Around these kids the author creates a wonderful cast of eccentric characters, some warmly endearing, some deeply enigmatic, some chillingly villainous. Just like the book's vignettes though, all are drawn with skilfully bold lines and subtle shading, stylised without ever descending into caricature. The entire creation is pure joy.
Quirky or what?
Nicholas Gannon's must be one of the most idiosyncratic and quirky imaginations amongst contemporary children's writers. He is one on his own. He turns characters, settings, incidents and even objects into things of weird wonder. His story lurks in a strange hinterland between reality and fantasy. In his books the fantastical seems real and his reality fantastical. Sometimes his imaginative conjurings resonate quietly with other works, yet both his graphic and verbal images are always drawn and coloured in a way that is uniquely and unmistakably Gannoned. In this book the opening , in a remote and antiquated boarding school, with wretched food and cold accommodation, vaguely echoes those of Dickens and others; the strange chocolate-making owner of 'Duttonlicks' wonderous store, is perhaps just vaguely Dahlesque; the amazing and fantastic headquarters of 'The Society', where cohorts of uniformed young apprentice explorers are inducted into its arcane secrets, might stir the vaguest memories of Potter. But all such thoughts are immediately and completely quashed by the intensity and originality of completely new visions. This book is no imitation. Its odd, delightful, enigmatic, amusing world is completely and wonderously its own.
Not heavy at all
The currently available hardback of The Doldrums and the Helmsley Curse is a physically heavy book for its size.
Wonderfully so. It hefts beautifully in the hand. It feels like a substantial read, even before opening. Something to have and to hold. And its contents fulfill the promise of its physicality delightfully. However, there is no way its story could be described as 'heavy'. It is an uplifting read from first page to last. Following after The Doldrums it is the sort of sequel that richly continues and extends the story; happily not one of those disappointing virtually-the-same-story-over-again-with-minor-tweaks sequels. In the first book Archer and his chums went on a carefully planned, highly entertaining, but actually fairly eventless adventure (if you don't count outrunning a pack of tigers) to find his explorer grandparents. In Book 2, with his grandparents surprise return, the action hots up considerably (despite freezing weather and extensive snow) as he tries to solve a mystery and thwart dastardly villains and clear his family name. Nicholas Gannon's storytelling is delicious, at times witty, often hilarious, frequently thrilling, and always hugely engaging. As a writer he employs a colourful pallet of approaches, flashback, dream, split perspectives - and his narration of a whole escapade through the medium of a halting radio conversation is just pure delight. He is such a clever writer. Better than most out there.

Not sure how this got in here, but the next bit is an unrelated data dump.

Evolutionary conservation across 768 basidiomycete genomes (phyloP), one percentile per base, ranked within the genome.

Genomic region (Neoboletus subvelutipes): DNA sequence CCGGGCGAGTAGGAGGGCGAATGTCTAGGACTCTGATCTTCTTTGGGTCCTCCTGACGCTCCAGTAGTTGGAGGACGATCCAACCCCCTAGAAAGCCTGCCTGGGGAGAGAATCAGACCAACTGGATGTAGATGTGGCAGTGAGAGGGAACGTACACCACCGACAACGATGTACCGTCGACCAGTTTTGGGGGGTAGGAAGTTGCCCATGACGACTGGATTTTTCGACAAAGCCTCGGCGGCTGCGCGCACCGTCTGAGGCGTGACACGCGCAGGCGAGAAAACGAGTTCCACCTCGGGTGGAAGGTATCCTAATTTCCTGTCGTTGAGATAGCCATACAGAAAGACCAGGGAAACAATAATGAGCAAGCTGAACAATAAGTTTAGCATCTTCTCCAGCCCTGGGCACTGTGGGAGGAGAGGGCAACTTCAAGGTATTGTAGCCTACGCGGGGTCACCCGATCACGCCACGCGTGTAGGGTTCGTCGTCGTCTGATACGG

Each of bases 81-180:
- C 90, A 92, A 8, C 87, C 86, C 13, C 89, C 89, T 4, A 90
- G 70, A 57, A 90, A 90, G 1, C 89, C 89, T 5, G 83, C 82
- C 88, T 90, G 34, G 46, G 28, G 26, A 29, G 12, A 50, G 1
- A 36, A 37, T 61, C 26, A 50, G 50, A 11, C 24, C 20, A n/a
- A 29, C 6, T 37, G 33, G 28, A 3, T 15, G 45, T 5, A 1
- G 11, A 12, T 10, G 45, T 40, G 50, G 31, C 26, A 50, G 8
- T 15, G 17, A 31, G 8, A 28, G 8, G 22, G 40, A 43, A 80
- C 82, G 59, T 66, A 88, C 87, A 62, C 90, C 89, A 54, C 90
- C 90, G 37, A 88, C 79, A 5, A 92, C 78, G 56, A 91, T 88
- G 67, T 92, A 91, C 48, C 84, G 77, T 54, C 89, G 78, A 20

The only bits that are left for me to say are the bits that are left, so to speak.
Whilst the first two Doldrums books provide totally satisfying reads in themselves, there remain many mysteries not fully answered, many possibilities not fully explored, many characters not known and understood as well as we would like. Surely, for example, there are lots of stories yet hiding in the wondrous 'Society' as well as in the exploits of its trainee explorer 'Greenhorns'. And what's with the highly enigmatic Mr. Dalligold? And then the trunk of mysterious jars and bottles clearly contains other wonders besides 'doxical powder'. Surely the stories of Archer, Adélaïde, Oliver and Kana are not over? Please no. Please, Mr. Gannon, sir, no. Splendid though these two books are, the Doldrums world has the potential to develop into one of contemporary children's fiction's finest, richest (and oddest) creations. Bring it on. The first two books seem only to be the tip of the iceberg. Thank goodness Nicholas Gannon is an author who can send bits of an iceberg half way across the world, through the mail, without them melting at all. Magic. Well (almost).